The Pitfalls And Potential Behind Changing Your Company’s Name: Cautionary Tales

Once a company has chosen its name, there is only one good reason for changing it. The truth is, it’s rarely a good idea to change a company name if it’s at all avoidable. It’s difficult to rename or re brand a company without causing any ripples in business. It can be very expensive and downright dangerous. Vince Bridgman from naming expert bond-branding.com tells us why!

It will take some time and some money in order to come up with the new identity. The best case scenario is reinventing the company and the worst case scenario is risking the entire business in order to change things around.

Rose By Any Other Name

Think back to companies you know well. Let’s take a look at Radio Shack and Pizza Hut. When they both tried to change their names to “The Shack” and “The Hut” respectively, it was met with ridicule from the public and scorn. Eventually, both companies gave up the attempt to rename their businesses and remained as they were. BT and Abbey both kept their names in line with customers desire to have them remain the same. They managed to avoid this public scorn and ridicule.

Unfortunately, one of the biggest killers of business names was Britain’s much loved Post Office’s attempt at changing the household name to “Consignia”. Although they had a solid reason to change the name, it wasn’t met with open arms and in time, it was phased out and the original name remained.

Reputation Shot?

Some companies, such as Blackwater, A US Security Firm, have tried to change their names not once, but in fact, twice in order to remove themselves from reputational issues after many high profile shootings such as the one that left 17 Iraqis deceased in Nisoor Square in Baghdad. This initial name change was to Xe and made in an effort to save a badly tarnished reputation. HOwever, this wasn’t working to distance them from problematic issues. In 2011, the new owners formed a board of directors and again attempted to rename the company. This time, they called it Adademi. In spite of this, experts weren’t sure and it wasn’t moving the company forward. No one is yet sure if renaming the company a third time will help move the company forward or not.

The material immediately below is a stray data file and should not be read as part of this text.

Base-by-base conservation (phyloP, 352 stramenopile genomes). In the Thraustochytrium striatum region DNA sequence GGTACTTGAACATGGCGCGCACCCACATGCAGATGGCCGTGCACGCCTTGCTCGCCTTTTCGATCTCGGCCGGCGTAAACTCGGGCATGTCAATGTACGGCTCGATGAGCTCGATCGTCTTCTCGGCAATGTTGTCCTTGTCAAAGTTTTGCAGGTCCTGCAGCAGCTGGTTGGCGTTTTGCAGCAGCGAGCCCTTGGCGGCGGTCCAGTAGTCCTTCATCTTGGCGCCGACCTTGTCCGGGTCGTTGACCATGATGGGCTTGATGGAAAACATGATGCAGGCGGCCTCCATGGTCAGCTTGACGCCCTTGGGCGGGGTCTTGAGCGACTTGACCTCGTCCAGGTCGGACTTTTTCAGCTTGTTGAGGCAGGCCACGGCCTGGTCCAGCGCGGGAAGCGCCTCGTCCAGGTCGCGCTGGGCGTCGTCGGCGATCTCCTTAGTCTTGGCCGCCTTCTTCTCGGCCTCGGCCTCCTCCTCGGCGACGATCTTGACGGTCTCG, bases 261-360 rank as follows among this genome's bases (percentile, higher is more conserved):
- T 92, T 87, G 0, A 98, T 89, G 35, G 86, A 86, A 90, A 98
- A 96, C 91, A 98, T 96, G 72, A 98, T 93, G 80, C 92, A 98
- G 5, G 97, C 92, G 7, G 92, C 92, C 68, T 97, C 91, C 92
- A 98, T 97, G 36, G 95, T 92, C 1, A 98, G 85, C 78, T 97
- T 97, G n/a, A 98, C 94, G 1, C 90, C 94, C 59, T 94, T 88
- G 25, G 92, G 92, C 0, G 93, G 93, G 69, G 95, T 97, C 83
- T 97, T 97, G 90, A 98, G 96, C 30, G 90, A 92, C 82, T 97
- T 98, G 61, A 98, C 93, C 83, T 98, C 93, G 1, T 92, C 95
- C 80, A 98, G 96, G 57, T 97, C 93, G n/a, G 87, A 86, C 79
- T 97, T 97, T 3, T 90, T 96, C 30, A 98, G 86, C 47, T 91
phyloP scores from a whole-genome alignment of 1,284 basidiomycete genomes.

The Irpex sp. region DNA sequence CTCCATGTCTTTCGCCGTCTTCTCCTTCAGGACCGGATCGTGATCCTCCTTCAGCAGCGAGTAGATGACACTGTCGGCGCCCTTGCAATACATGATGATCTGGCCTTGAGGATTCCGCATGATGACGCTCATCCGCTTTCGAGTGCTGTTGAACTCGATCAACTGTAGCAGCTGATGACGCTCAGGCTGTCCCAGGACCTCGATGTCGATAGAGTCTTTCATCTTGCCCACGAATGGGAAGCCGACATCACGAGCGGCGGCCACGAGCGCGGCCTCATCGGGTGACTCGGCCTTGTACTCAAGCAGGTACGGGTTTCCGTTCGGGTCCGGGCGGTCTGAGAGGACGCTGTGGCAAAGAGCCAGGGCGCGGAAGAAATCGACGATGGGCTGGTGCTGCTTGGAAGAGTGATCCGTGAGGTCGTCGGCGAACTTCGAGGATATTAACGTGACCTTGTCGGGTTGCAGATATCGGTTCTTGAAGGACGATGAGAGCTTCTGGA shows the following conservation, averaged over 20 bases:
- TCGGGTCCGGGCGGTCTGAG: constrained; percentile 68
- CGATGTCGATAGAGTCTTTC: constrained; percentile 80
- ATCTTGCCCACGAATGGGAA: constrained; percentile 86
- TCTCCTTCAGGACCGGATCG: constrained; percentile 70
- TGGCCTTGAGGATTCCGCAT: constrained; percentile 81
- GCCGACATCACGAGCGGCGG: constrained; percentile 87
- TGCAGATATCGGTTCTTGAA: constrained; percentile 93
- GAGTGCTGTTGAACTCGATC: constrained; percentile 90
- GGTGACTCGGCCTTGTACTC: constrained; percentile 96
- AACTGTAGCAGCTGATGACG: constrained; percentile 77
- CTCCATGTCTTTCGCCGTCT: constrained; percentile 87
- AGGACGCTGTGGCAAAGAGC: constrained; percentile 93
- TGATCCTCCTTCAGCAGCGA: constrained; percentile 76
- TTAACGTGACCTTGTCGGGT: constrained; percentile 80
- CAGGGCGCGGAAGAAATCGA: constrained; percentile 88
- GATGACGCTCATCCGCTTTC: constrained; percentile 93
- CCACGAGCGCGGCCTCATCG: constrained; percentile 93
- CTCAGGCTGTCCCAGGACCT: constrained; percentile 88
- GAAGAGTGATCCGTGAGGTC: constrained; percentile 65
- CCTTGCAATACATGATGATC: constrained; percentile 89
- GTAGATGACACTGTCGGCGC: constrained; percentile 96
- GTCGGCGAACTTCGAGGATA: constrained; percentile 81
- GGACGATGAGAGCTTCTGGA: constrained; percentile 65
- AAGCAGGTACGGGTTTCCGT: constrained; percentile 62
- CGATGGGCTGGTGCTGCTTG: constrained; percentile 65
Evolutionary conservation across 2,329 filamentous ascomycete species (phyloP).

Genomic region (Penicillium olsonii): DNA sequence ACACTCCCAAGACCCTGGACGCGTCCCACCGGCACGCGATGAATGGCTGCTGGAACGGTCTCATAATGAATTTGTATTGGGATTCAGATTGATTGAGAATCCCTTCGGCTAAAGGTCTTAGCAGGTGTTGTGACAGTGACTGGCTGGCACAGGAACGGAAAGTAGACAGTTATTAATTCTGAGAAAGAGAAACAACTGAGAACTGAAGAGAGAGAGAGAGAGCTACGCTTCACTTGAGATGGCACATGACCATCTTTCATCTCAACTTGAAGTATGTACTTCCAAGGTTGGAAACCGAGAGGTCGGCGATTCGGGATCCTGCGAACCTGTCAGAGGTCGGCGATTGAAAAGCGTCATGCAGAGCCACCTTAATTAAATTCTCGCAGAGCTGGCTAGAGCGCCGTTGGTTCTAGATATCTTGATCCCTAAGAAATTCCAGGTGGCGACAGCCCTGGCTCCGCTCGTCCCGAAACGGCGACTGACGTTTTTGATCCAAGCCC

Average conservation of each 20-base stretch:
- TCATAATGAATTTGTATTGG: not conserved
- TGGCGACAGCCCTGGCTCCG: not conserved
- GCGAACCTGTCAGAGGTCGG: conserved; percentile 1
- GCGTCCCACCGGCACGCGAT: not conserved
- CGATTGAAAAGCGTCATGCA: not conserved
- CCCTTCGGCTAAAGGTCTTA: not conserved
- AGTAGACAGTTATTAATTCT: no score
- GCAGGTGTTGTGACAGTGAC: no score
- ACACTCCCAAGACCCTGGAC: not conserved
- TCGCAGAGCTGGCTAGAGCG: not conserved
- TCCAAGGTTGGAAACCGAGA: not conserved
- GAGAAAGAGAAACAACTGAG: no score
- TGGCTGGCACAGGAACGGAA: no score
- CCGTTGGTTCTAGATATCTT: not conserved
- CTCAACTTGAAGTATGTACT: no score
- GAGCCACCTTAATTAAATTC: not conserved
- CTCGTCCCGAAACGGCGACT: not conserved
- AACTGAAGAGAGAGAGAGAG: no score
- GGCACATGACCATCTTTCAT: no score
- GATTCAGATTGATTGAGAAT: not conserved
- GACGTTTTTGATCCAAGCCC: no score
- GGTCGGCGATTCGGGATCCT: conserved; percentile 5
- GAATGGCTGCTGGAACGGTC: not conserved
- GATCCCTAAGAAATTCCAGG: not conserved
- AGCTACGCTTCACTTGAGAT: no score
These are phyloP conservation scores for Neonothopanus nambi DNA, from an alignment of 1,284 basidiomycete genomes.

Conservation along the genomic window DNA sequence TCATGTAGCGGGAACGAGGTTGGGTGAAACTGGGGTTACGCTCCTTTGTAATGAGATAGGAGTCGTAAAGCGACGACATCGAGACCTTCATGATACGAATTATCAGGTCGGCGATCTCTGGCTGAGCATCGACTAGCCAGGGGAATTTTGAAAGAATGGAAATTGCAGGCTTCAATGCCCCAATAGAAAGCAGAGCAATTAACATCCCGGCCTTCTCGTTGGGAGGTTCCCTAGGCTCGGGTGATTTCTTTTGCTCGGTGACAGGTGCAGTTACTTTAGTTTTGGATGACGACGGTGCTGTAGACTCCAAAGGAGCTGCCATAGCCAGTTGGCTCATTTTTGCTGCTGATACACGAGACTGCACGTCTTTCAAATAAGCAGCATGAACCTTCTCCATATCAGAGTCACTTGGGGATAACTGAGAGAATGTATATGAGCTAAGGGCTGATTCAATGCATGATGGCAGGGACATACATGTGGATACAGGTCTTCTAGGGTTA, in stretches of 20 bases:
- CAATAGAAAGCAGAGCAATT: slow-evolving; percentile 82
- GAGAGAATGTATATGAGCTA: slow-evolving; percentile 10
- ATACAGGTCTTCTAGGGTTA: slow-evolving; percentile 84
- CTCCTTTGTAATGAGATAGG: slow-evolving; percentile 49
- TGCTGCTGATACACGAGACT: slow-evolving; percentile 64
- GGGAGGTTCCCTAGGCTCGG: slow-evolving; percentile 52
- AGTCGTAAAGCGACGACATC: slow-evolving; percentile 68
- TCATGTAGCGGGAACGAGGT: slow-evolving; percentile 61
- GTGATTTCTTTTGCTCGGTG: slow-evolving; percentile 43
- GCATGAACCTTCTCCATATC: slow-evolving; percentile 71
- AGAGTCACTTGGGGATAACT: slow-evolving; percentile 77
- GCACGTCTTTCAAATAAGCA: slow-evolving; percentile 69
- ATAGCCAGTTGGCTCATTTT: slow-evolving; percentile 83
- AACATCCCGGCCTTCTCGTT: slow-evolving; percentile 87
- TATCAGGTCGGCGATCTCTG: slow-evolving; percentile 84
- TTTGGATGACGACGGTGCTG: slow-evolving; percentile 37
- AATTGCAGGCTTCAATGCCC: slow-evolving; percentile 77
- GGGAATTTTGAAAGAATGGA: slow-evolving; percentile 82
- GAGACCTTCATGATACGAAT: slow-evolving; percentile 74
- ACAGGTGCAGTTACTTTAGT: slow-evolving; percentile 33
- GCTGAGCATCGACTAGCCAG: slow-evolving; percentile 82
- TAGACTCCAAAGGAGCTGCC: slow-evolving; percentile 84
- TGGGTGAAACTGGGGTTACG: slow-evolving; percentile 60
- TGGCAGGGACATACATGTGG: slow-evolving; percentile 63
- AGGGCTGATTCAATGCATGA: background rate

The company could recover form their PR disaster and regain their former fortunes via distancing themselves with a name change. Ratners, at the tiem, head of the company, reported at a business conference that the companies offerings were feeble at best and as short lived as prawn sandwiches. The shares in this company plummeted and they had to close over 300 shops within two short years as a step in financial restructuring. The jewelry chain was thus renamed Signet Grou PLC and at long last, is the largest jewelry retailer in both the US and the UK.

Occasionally, a name change is fortuitous. Andersen Consulting, for example, changed their name in 2001 to Accenture. This was in part due to a legal agreement regarding the split with the parent company, Arthur Andersen. Later, it was determined to be a very shrewd move when he became embroiled in the widely scandalous Enron scandal. His name was then drug through the mud nad 85,000 jobs were lost while Accenture remained steady and unscathed.

Larry Page and Sergey Brin , on a lighter note, originally adopted googol (ie. the number 1 followed by one hundred zeroes) for their little fledging company. They wanted to introduce the sheer numbers of information available in the online search engines. In time, it was changed to the now famous Google when an investor accidentally misspelled the name on a check.

So, it all goes to show, it doesn’t matter what the reason is for a name change, if it’s to remove oneself from a PR disaster, for a legal reason or for simple convenience, nothing will ever completely remove a tarnished name except time and diligence and cleaning up your act. Memories remain long and in the digital age, the reminders are ever present. It only takes a minute for a bad story to spread.

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Amy Rice enjoys writing about business startup, when not writing she enjoys horse riding with her daughter.

Why You Should Take a Short Course to Certify Your Skills